The U.S Department of Health and the Department of Agriculture Give Guidelines on Sugar Intake For Toddlers

The U.S Department of Health and the Department of Agriculture partnered to develop guidelines for the amount of sugar infants and children under two should take. This initiative was to reduce the rates of cardiovascular disease and obesity. The organizations recommended that children under two should not take any processed sugar.

According to Lisa Bodnar, a nutritional epidemiologist at the University of Pittsburgh Health Sciences, parents should avoid giving in to their toddlers’ desire for sugar as this would cause adverse health effects.

After the organization released the guidelines, the University of Washington School of Medicine released an online publication. The publication explained that the new guidelines were due to studies that linked cardiovascular issues and obesity to sugar intake in children. These guidelines also ask parents to breastfeed for the first six months of life exclusively.

Eliza Lagerquist, a dietitian at the UW Medical Center, adds that while the guidelines seem surprising, they only concentrate on sugar consumption. She explains that parents should keep their children from junk food since they eat very little.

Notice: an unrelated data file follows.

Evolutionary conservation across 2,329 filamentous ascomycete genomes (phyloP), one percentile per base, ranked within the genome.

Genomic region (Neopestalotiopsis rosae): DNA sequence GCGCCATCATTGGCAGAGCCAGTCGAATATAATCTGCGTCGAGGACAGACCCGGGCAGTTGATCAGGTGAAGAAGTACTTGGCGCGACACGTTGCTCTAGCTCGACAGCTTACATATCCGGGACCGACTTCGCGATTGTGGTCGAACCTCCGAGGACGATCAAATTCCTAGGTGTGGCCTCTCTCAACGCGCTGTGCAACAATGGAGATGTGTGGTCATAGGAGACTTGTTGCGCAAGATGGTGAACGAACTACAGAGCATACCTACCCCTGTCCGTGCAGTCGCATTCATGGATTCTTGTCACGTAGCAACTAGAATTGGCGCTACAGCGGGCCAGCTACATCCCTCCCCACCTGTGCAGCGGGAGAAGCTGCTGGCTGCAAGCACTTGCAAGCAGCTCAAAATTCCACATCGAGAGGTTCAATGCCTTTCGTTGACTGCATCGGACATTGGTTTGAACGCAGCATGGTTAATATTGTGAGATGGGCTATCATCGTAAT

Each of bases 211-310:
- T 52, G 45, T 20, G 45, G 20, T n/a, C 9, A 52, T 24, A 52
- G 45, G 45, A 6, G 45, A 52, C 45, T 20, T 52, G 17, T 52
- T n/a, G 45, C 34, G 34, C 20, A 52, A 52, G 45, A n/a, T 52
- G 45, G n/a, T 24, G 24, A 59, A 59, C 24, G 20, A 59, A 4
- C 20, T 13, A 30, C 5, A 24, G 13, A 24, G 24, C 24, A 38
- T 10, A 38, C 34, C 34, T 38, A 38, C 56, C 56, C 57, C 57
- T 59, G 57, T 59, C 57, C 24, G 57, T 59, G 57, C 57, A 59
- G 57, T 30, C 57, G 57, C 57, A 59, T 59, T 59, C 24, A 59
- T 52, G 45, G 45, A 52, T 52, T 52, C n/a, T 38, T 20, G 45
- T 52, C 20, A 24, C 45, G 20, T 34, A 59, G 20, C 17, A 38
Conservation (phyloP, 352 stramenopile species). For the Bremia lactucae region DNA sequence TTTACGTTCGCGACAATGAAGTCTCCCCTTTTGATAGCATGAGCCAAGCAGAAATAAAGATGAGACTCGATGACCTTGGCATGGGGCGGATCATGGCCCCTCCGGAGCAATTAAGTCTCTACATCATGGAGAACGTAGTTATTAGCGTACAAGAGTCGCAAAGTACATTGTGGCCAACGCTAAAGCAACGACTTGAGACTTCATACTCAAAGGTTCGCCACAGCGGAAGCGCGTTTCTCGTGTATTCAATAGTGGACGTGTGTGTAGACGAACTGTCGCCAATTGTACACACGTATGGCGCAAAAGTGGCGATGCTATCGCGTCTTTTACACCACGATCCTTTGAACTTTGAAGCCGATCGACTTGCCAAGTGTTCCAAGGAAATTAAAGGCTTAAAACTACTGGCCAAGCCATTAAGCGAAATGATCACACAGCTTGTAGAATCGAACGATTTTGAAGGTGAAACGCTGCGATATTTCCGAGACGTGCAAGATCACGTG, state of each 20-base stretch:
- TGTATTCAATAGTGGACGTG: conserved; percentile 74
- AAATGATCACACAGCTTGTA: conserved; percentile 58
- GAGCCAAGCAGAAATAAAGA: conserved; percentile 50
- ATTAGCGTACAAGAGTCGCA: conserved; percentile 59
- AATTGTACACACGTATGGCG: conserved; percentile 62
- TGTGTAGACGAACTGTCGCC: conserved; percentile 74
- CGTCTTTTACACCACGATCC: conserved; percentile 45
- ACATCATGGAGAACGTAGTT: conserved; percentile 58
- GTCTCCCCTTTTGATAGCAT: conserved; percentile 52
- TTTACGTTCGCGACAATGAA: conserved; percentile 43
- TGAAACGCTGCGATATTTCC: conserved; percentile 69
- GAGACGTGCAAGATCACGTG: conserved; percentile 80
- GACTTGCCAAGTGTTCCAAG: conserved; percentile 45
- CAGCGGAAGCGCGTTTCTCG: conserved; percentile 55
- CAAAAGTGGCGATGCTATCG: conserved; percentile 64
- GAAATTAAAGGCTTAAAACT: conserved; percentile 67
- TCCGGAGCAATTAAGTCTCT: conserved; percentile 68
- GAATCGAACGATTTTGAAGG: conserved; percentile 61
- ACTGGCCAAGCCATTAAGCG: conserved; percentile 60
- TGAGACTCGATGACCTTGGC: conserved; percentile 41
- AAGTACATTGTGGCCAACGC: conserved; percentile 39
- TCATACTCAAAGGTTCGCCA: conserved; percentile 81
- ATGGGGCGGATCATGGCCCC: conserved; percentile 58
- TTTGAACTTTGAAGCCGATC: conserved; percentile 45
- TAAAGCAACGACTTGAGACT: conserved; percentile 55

Parents should avoid added sugars

Bodnar states that both natural and artificial sugars could be added sugars. Natural sugars include honey, while artificial sugar could be high-fructose syrup. Moreover, parents should be careful about seemingly healthy foods such as fruit juices, granola, and yogurt containing hidden sugars. Children only need about two tablespoons of sugar per day.

Additionally, the guidelines state that parents should monitor sugars that don’t appear naturally in bread, vegetables, grains, and fruits. They should give these sugars in low concentrations or avoid them altogether.

Children who eat food with added sugars are prone to health complications

Bodnar states these children need a balance of calories and nutrients to grow. However, food with high concentrations of added sugars typically contains many calories without nutrients.

Furthermore, studies have shown that children who take food with many added sugars are more susceptible to health issues. These children could develop tooth decay, cardiovascular diseases, or obesity.

If parents want to avoid these issues, they should focus on their children’s nutrients from an early age. Numerous studies have shown that children form eating habits within the first two years of life.

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